Whether the latest allegations about John Travolta are true or not -- that he sexually harassed several men and had a secret relationship with his male private pilot for six years -- it's all pretty sad, the jokes and the snickering notwithstanding.
If false, after all, Travolta has been relentlessly targeted over a period of decades by ruthless people hellbent on destroying his career or getting money from him, perhaps rightly believing that such allegations, even if untrue, can still hurt an actor today. If true, he's closeted himself for much of his life -- and the psychological torment, the hiding, the inability to just go out in public and be himself, had led him to sometimes abuse others. If that's the case, he was perhaps enabled by powerful people around him in Hollywood who make lots of money off of him, in a way similar to how Michael Jackson was enabled by the people surrounding him in his own self-destructive behavior.
Either way, not a pretty picture.
What's fascinating about the story is how long all of this has been going on, complete with all of its 1980s subterfuge, seemingly a relic from the past in these days of out and proud celebrities. Travolta was one of the supermarket tabloids' first targets over 20 years ago, and yet, unlike the other targeted stars of the era, he's still their target today.
The first allegations came in May of 1990, when the National Enquirer ran with the allegations make by Paul Barresi, a former porn actor and former personal trainer, who said he'd had sex with Travolta "dozens of times" over a two year period. Much of the mainstream press picked up the story. Through his attorney's Travolta denied the allegations by Barresi, who was paid $100,000 by the Enquirer.
Outing of supposedly gay celebrities was brand new for the supermarket tabloids. The very first such story occurred only four months earlier when Chastity Bono was outed by the Star magazine as a lesbian, in January of 1990. (After denying it, Bono eventually came out as a lesbian and then, over a period of years, went on to transition as a transgender man, becoming Chaz Bono.) The second such outing was of the actor Richard Chamberlain, four months later in mid-April, reported to be gay and living with a man in the Star, the National Enquirer and the Globe, all in the same week. (Chamberlain denied the story as well, and denied being gay for many years, only to come out as gay in 2003.)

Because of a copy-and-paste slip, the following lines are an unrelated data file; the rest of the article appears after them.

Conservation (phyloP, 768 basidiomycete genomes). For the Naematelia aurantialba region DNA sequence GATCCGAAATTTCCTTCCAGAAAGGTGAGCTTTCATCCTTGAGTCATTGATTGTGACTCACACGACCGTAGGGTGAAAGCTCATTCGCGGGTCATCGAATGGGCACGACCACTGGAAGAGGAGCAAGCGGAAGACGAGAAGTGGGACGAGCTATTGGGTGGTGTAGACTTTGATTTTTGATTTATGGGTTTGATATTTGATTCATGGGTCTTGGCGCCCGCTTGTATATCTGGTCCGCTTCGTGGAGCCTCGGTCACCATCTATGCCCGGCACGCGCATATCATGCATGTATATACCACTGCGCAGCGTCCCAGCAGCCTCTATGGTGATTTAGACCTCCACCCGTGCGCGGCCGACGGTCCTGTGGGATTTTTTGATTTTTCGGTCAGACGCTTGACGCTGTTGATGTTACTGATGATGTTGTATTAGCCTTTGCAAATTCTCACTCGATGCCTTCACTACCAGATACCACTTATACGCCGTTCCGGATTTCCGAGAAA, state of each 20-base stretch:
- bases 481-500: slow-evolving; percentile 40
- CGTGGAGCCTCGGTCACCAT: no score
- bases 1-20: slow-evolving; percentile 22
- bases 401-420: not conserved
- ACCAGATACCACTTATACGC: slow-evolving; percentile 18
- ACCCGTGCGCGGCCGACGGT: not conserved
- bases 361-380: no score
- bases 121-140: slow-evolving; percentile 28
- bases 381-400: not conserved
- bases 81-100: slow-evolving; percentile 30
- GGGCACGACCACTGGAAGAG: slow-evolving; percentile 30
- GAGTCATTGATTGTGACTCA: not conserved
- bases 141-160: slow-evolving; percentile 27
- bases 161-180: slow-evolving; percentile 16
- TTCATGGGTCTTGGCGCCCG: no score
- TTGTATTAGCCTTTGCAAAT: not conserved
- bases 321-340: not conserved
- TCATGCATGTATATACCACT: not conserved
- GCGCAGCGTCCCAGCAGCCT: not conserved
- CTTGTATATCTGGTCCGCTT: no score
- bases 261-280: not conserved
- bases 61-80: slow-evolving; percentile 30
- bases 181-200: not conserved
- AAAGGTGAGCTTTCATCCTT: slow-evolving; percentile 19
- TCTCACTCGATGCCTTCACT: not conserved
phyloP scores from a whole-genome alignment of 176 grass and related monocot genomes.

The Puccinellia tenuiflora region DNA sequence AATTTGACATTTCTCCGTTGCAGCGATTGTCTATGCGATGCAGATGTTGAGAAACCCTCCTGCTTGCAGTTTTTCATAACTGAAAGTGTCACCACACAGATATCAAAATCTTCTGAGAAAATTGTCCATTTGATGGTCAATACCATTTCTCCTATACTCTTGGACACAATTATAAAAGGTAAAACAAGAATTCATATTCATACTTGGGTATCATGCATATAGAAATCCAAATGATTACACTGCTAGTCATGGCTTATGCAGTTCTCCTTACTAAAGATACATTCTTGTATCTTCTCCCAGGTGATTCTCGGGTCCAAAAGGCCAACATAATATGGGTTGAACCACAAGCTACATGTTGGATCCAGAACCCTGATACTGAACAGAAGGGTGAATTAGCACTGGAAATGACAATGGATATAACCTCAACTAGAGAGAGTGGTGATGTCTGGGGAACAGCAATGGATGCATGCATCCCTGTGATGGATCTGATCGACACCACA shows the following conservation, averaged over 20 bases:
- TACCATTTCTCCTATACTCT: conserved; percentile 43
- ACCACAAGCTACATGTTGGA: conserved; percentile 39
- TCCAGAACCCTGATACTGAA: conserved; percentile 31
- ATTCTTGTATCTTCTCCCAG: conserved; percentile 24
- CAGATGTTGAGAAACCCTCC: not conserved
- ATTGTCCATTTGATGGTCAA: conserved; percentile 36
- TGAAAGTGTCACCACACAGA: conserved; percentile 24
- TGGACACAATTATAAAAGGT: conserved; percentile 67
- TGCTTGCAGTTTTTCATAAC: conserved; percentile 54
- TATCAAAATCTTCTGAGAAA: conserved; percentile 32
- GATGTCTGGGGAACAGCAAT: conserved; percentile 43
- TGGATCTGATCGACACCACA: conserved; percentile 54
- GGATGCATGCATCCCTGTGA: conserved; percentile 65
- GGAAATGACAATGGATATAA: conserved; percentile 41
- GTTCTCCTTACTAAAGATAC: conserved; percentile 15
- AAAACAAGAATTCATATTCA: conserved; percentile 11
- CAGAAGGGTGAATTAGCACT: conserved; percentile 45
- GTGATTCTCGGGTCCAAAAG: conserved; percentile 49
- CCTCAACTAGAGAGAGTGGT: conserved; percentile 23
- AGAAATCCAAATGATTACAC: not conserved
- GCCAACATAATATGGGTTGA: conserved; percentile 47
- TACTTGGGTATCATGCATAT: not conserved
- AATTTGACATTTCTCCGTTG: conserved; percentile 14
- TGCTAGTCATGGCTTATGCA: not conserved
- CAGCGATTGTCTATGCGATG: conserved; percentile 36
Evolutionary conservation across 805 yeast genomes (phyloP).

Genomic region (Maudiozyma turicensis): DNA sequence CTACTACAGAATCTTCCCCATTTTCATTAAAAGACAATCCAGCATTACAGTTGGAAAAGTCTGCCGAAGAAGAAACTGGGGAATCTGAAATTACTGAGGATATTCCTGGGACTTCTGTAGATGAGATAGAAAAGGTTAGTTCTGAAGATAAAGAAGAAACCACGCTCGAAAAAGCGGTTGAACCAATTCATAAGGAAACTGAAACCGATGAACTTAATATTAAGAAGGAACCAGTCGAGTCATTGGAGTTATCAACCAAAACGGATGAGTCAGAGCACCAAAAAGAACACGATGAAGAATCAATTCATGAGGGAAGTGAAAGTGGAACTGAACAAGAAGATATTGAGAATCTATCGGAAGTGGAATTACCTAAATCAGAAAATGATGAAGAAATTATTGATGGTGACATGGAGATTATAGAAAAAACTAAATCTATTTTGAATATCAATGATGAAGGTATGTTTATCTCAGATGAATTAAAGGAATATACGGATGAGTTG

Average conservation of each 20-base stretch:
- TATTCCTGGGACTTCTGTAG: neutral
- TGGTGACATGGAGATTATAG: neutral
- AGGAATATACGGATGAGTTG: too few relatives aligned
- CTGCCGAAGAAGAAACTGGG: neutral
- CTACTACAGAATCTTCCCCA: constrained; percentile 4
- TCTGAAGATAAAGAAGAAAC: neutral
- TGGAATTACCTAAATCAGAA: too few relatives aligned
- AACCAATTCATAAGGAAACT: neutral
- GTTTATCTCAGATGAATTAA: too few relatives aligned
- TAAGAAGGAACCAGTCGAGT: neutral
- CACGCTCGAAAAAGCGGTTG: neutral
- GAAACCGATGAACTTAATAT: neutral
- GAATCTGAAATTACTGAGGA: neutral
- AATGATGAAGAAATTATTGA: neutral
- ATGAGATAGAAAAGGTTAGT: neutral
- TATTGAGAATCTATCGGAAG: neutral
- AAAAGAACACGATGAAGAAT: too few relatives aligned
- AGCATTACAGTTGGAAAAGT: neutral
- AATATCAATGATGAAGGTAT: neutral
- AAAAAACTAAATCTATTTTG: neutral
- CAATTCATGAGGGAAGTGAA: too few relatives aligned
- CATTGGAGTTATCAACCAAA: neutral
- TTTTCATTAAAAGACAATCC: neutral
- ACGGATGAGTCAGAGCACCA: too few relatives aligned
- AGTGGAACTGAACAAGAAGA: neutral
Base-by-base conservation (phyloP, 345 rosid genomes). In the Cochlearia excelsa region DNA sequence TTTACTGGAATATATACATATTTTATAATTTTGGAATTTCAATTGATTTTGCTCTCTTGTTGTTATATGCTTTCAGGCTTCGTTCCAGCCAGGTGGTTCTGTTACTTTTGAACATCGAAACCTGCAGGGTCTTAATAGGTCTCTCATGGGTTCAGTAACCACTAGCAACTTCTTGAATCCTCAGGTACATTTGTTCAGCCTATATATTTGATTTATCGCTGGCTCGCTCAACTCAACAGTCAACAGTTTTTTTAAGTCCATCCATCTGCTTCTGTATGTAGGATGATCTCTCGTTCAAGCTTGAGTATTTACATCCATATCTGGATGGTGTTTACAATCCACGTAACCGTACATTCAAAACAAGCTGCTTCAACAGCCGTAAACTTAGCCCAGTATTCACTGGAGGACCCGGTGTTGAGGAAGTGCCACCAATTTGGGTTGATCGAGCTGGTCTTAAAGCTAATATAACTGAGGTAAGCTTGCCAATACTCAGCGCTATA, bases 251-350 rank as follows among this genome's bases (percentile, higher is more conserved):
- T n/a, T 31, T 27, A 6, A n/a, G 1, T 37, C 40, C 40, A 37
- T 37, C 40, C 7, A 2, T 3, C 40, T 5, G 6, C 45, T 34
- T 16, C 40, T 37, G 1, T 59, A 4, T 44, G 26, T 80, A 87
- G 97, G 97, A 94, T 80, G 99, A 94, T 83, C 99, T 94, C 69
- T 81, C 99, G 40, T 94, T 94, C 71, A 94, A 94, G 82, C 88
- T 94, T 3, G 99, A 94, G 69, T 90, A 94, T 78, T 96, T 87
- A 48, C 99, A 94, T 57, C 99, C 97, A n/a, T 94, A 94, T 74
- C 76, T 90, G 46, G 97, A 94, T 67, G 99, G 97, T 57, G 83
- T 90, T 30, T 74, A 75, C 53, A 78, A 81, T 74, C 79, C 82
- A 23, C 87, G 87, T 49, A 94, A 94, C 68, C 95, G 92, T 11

Travolta was the third alleged revelation, and the tabloids' new-found love of exposing homosexuality was in its own bizarre way a measure of progress. AIDS had pushed homosexuality out of the closet in the 1980s. Homosexuality had gone from being unspeakably scandalous (even the tabloids wouldn't go near it in the pre-1990 days, though they had no problems exposing extramarital affairs, boozing, drugs and out-of-wedlock babies by the stars) to finally being acceptably scandalous. After all, you can't go from unspeakable to just another mundane fact of life without first being acceptably scandalous, can you?
But Hollywood surely didn't know how to deal with this new reality, whether the reports were true or not. Within months of the story, Travolta announced his engagement to Kelly Preston, a fellow Scientologist. Barresi retracted his claims in a letter he wrote to Travolta's lawyer (he later said he did so under pressure), while Travolta and Preston soon were on magazine covers everywhere extolling their marriage.
The rumors and reports, however, didn't stop. Just a year later, in 1991, came a bombshell story in Time magazine about Scientology, "The Cult of Greed and Power." (Scientology lost a years-long defamation suit against Time.) The article stated that "high-level defectors claim that Travolta has long feared that if he defected, details of his sexual life would be made public." William Franks, the church's former chairman of the board is quoted as saying that "Travolta felt pretty intimidated about this getting out and told me so. There were no outright threats made, but it was implicit," he said. "If you leave they immediately start digging up everything." Time also noted that the church's former head of security, Richard Aznaran, "recalls a Scientology leader repeatedly joking to staffers about Travolta's allegedly promiscuous homosexual behavior."
Since then there's been allegation after allegation, accusation after accusation, scandal after scandal, as if time just froze for Travolta. Here we are, having moved into a different world, where courts are ruling that saying someone is gay is not defamation, where the president of the United States supports gay marriage, where homosexuality is slowly going from being acceptably scandalous to just being that mundane fact of life, and where gay celebrities are coming out -- or rather not closeting themselves in the first place. But the Travolta saga -- whatever the truth may be -- reminds us of how fear-inducing and traumatizing the issue of homosexuality always was, and, sadly, still is for many.
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